Friend: “Hey! I’m having a few friends over this weekend for some drinks & food. You should come!”

You: “You know, I might come by… What time?”

Friend: “Eight-ish? It won’t be formal, so people will probably start showing up around that time.”

You: “Ok, cool! I’ll see you then.”

The weekend’s come and gone, but your lying ass didn’t make the get-together. And you had no intentions of going when you said it. Usually, this happens with “friends” you’ve made in class, at your job, through your real friends, or former acquaintances you randomly run into. I wonder why we do that? “Hey, can you help me move?” You’re thinking, “Of course not,” but you say, “Yeah, just let me know.” Is it rude to tell the truth? I’ve asked myself if I’d be mad at someone for telling me no, because while it seems logical that the truth would be greatly appreciated, the sting of rejection (that is, the perceived sting the other person will feel) causes us to blurt out a lie. We’ve collectively decided, I guess, that people we aren’t that cool with don’t deserve our honesty.

A few weeks later….

(You see that same friend at a distance, but you’re unable to avoid him/her. Before the interaction, you’re mumbling obscenities & planning your story.)

Friend: “Hey, there! How are you? What’s been up?

You: “Hey, I’m good. I’ve just been chillin’. Work, school, life….”

Friend: “I was looking for you to come by a few weekends ago; what happened?”

You: “Oh, I wasn’t feeling too well, and my brother needed a ride from work. Plus, I had a lot of homework and just wanted to chill at home. But next time, I’m definitely in there!”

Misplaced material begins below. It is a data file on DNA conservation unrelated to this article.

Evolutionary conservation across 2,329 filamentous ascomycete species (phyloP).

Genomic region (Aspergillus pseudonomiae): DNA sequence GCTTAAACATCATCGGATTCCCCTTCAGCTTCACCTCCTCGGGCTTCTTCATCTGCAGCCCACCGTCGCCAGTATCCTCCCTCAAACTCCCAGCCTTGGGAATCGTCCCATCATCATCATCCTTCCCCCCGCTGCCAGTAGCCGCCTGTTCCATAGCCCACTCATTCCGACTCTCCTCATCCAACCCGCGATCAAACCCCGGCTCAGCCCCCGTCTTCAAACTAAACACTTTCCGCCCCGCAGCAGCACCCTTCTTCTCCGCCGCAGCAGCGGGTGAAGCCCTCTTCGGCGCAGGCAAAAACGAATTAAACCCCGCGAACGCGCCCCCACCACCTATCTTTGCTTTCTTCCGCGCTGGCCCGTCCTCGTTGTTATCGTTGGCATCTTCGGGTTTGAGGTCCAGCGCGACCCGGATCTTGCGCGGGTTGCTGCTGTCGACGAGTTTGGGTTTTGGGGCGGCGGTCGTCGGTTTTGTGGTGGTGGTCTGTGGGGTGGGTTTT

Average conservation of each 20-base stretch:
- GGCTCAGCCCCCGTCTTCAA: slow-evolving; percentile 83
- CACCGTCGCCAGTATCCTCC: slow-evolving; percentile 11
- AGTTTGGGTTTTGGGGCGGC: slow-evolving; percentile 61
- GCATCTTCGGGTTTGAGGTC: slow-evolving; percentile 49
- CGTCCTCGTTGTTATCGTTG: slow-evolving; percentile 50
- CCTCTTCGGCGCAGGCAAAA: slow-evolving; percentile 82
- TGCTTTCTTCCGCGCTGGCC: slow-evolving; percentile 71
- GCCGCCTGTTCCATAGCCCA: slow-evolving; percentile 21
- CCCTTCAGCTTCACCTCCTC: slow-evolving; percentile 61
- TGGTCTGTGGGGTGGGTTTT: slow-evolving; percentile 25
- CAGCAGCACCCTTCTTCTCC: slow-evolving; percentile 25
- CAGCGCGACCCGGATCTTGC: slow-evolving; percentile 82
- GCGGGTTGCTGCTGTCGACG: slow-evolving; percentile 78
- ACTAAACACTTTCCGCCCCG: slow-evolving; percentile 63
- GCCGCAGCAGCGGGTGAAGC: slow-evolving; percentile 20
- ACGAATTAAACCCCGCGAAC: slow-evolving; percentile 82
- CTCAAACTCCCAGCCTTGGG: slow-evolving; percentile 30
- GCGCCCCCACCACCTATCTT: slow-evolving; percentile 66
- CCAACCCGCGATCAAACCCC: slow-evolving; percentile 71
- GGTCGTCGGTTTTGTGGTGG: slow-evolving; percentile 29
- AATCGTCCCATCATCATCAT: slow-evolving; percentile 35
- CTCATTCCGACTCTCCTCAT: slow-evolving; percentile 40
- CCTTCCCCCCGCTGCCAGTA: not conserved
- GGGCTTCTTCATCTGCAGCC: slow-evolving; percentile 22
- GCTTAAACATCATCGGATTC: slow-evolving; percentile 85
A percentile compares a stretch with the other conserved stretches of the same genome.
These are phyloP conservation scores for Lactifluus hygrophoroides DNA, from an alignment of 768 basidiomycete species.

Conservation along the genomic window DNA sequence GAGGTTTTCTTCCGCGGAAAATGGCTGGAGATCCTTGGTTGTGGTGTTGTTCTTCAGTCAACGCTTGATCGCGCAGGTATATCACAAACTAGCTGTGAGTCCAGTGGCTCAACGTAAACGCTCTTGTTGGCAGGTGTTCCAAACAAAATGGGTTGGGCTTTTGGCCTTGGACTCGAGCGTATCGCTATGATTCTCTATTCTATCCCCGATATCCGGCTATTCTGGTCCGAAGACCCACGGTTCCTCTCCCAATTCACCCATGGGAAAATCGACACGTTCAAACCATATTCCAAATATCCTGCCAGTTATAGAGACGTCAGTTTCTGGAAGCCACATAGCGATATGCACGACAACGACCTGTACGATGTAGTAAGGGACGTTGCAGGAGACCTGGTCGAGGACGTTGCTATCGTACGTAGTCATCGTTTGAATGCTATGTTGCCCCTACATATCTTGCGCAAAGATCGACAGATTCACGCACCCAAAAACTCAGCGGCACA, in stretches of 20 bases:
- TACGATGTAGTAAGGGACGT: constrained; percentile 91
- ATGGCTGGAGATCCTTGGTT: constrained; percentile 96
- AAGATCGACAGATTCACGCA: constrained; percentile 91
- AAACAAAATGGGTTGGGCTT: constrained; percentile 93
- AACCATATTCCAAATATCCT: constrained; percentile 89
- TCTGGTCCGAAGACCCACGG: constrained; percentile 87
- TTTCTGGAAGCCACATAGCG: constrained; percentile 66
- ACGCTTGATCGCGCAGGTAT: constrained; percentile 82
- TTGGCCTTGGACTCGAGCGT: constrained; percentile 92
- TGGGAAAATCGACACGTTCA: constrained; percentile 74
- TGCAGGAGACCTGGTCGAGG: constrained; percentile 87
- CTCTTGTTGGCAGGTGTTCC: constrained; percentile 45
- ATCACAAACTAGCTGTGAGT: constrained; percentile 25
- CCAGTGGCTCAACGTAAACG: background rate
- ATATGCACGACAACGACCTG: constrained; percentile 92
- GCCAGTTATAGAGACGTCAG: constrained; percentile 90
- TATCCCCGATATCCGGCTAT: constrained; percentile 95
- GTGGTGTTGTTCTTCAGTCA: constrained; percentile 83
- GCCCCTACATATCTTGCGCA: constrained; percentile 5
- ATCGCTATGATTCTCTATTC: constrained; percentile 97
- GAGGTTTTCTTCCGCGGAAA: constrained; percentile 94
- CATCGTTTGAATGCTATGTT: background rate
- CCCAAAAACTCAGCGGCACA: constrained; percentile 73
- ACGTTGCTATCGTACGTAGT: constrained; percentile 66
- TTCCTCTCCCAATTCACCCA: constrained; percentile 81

Friend (half-heartedly): “Ok, sounds good. I’ll make sure I let you know.”

You (embarrassed): “…Yeah. Text me or something.”

After that sorry explanation, you have not only proven you’re a liar, you’ve also excluded yourself from future gatherings. AND, you’ve ruined your friendship-in-the-making. What a loser! You should always keep a handful of loose acquaintances, because they’re great place-keepers for times when your real friends can’t be there for you. Plus, if you maintain the understood rules of this type of relationship, you can earn the right to flake, and it’s all good.

For future reference, know that you’re obligated to keep the first invitation you agree to, especially if it’s the first engagement excluding the mutual friend. You don’t necessarily have to be totally committed, but you do have to put forth enough effort to remain cordial. If that’s too much for you, accept your existence in solitude.